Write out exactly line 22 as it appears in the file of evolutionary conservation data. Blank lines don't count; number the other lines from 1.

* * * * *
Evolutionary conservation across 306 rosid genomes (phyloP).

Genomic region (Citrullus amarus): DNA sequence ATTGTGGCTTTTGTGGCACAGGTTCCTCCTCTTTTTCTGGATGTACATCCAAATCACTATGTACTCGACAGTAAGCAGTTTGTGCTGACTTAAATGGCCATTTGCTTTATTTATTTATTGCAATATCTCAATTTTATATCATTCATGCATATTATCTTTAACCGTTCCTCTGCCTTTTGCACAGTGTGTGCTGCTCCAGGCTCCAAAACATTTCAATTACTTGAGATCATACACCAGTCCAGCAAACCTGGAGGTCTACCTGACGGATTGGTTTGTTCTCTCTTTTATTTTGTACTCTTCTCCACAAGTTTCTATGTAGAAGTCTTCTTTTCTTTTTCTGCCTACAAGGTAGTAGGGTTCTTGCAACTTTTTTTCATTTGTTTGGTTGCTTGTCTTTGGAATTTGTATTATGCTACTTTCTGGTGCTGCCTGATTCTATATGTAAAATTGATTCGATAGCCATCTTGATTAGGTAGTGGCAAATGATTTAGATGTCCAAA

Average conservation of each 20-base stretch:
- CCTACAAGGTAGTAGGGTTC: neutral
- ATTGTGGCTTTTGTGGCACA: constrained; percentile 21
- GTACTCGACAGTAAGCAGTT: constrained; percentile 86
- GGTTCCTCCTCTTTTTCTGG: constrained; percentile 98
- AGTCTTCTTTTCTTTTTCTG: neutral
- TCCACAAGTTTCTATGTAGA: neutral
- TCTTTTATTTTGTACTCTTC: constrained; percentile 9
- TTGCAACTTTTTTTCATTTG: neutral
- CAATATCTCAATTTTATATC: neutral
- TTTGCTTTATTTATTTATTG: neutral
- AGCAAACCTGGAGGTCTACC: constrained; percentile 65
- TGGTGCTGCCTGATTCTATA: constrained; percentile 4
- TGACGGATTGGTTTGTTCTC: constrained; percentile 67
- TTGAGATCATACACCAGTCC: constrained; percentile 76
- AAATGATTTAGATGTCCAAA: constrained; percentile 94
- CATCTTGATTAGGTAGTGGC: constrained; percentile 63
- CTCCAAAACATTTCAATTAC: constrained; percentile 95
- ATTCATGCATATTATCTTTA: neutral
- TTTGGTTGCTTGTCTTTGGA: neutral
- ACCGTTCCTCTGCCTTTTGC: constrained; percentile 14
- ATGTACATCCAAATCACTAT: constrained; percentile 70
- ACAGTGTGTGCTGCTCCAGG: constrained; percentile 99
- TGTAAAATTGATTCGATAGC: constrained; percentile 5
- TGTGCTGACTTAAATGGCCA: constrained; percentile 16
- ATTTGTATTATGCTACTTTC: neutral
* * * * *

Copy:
- TTTGGTTGCTTGTCTTTGGA: neutral